Opening Notes

Opening Notes

D’ARCY JENISH June 16 1997
Opening Notes

Opening Notes

D’ARCY JENISH June 16 1997

Opening Notes

D’ARCY JENISH

Eerie portraits

Margaret Atwood’s 1977 short story Rape Fantasies paints an eerie portrait of the southwestern Ontario town of Leamington, known for its Heinz factory and surrounding tomato farms. In the story, a woman imagines getting raped in the cellar of her mother’s Leamington home by an axewielding man who grabs her as she reaches in the dark for a jar of jam. More recently, two Leamington-born authors have produced disturbing novels, apparently set in the town. In a Glass House, the 1995 novel by Governor General’s Award-winner Nino Ricci, is the tale

of a young boy coming to terms with his severely dysfunctional family. The book takes place in a town nicknamed “the Sun Parlour,” located on the shores of Lake Erie—both true of Leamington. Now, Tim Wynveen has produced Angel Falls, about the efforts of a man to trace the terrible events that led each of his parents to commit suicide. Wynveen’s story unfolds in fictional Wilbury, a name the. author created by combining Wheatley and Tilbury, two towns near Leamington. Perhaps the most revealing clue in Wynveen’s book: the hero’s mother never uses Del Monte Ketchup. Always, she insists, it must be Heinz. Move over, Twin Peaks.

Instant trouble

Loto-Québec says it is just trying something different. But consumer advocate groups in la belle province are not laughing about a new instant lottery ticket they say is aimed at children. Issued in early May under the name Wanted, the $1 scratch-and-win ticket features six Wild West cartoon figures on a wanted poster; players win from $2 to $5,000 in cash prizes by uncovering three identical figures. According to a spokesman for the provincial lottery agency (which earns more than 20 per cent of its $1.5-billion annual revenues from instant lotteries), the wanted poster format and cartoon characters are merely marketing ploys designed to get people’s attention where tickets are sold. “Our customers are adults; it’s not just kids that look at cartoons,” says Jean-Pierre Roy, who adds that more than half of the seven million Wanted tickets issued have already been purchased. “Don’t forget, we put out more than 20 instant lotteries every year. So we have to be creative.” This time, however, creativity is testing the limits of propriety in some people’s view. “Gambling is causing huge social problems in Quebec, and here’s a government agency trying to set up the next generation of compulsive players,” says Nathalie Saint-Pierre, an official with the Fédération nationale des associations de consommateurs, a provincewide consumer advocacy group that represents more than 100,000 people. Saint-Pierre, who insists that Loto-Québec is aiming at children despite the agency’s denials, says the Quebec government should set a minimum age limit for lottery ticket purchases. “Loto-Québec pushes every button it can to make money,” she says. “We have to protect our young people. And not getting them hooked on store-bought lotteries would be a step in the right direction.” But the agency no intention of pulling the tickets.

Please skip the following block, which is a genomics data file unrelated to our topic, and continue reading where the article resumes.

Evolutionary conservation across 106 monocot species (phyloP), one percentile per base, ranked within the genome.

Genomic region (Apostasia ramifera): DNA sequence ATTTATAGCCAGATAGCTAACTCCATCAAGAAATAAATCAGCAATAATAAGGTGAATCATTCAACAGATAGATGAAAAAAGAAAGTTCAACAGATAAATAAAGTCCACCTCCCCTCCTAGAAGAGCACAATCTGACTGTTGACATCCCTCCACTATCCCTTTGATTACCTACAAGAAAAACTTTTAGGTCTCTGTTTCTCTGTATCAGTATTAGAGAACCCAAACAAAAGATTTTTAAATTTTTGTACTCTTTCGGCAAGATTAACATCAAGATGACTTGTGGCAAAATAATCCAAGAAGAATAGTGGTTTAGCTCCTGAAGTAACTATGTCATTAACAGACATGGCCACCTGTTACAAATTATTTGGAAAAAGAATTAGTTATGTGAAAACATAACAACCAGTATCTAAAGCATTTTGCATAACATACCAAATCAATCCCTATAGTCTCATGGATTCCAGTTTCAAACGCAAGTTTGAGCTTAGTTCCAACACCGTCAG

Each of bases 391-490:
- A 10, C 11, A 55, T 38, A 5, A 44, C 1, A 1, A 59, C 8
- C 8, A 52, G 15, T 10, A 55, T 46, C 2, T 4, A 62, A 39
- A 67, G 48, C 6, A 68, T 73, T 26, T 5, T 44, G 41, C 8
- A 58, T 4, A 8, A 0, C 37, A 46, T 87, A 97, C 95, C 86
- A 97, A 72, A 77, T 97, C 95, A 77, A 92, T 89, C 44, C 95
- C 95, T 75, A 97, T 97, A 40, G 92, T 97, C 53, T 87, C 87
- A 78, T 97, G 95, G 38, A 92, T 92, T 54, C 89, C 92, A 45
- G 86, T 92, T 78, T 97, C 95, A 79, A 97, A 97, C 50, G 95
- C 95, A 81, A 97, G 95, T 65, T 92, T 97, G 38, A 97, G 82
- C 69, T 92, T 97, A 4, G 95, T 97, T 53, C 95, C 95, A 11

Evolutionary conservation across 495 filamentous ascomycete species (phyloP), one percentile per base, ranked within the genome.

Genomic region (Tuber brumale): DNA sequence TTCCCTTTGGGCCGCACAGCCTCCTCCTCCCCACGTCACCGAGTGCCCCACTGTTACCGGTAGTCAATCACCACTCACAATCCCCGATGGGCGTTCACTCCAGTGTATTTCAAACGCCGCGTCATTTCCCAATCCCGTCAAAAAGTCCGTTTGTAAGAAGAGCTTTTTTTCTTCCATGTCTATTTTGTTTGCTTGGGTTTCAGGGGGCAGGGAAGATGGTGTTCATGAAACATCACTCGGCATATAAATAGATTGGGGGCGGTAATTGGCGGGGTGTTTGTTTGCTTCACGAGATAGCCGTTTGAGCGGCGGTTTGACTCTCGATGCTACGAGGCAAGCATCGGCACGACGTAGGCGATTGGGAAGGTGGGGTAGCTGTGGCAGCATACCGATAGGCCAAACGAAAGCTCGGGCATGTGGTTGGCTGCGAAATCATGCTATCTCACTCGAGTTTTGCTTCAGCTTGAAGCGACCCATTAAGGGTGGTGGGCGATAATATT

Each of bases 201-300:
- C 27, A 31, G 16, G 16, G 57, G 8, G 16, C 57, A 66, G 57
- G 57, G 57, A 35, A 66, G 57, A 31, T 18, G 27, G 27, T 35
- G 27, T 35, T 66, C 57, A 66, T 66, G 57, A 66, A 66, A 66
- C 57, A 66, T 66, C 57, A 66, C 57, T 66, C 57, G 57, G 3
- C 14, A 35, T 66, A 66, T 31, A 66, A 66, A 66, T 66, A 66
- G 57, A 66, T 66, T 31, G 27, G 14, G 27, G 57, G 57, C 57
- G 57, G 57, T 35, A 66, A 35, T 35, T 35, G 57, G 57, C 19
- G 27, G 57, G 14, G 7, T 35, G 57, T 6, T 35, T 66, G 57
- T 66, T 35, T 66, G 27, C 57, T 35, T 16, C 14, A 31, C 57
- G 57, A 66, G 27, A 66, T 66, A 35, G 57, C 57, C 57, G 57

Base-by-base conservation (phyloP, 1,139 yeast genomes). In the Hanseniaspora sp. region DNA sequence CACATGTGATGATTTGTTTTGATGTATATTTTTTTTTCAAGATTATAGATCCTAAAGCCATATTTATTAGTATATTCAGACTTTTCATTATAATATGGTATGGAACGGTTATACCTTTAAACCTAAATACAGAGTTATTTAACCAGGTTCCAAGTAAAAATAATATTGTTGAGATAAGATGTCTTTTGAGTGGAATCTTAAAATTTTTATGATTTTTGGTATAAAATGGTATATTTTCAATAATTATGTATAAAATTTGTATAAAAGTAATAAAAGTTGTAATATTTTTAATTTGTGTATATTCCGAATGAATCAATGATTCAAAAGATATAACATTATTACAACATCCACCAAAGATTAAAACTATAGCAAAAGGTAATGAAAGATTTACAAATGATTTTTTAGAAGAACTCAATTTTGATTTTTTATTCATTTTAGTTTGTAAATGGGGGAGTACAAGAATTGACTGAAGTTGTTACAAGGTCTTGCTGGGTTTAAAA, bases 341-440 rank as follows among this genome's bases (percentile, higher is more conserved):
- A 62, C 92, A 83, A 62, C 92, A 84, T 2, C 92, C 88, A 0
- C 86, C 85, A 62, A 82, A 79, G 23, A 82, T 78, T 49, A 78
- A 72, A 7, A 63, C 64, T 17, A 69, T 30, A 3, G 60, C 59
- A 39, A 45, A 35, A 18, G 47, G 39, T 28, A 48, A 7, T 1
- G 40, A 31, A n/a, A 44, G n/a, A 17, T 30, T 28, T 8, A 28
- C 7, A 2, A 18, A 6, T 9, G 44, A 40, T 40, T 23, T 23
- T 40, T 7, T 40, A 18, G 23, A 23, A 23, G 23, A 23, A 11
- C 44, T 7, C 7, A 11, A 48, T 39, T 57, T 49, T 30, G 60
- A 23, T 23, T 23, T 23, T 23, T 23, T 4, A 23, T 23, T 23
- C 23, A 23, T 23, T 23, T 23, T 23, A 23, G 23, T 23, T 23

„ . , . . . Harris for prime minister K

WORD lasm WORD

In the wake of last week’s

federal election, few observers saw any leaders on the horizon capable of restoring harmony to a fractious land.

One exception was Conrad Black’s Daily Telegraph. In a post-vote editorial, the influential London newspaper argued that Ontario Premier Mike Harris—known to opponents as Mike the Knife and Bomber Harris for his cost-cutting policies—has what it takes. An excerpt:

Since the days of Sir John A. Macdonald, the Confederation’s first prime minister, English-Canadians have relied on blandness to hold the country together. What is now required is something very different.

They need Mr. Manning’s edge, but also someone who is identifiably modern. The only person who remotely fits the bill is Ontario’s Progressive Con-

servative premier, Mike Harris, who has successfully rolled back the frontiers of provincial government. So far, he has resisted the charms of federal politics. But whoever that person is, we would like him to tell Quebec that it can go only on the harshest conditions— such as ceding the St. Lawrence Seaway and western Montreal to English Canada. Such a view used to be dismissed as extreme; now it looks like an approach whose time has come.

TV bragging rights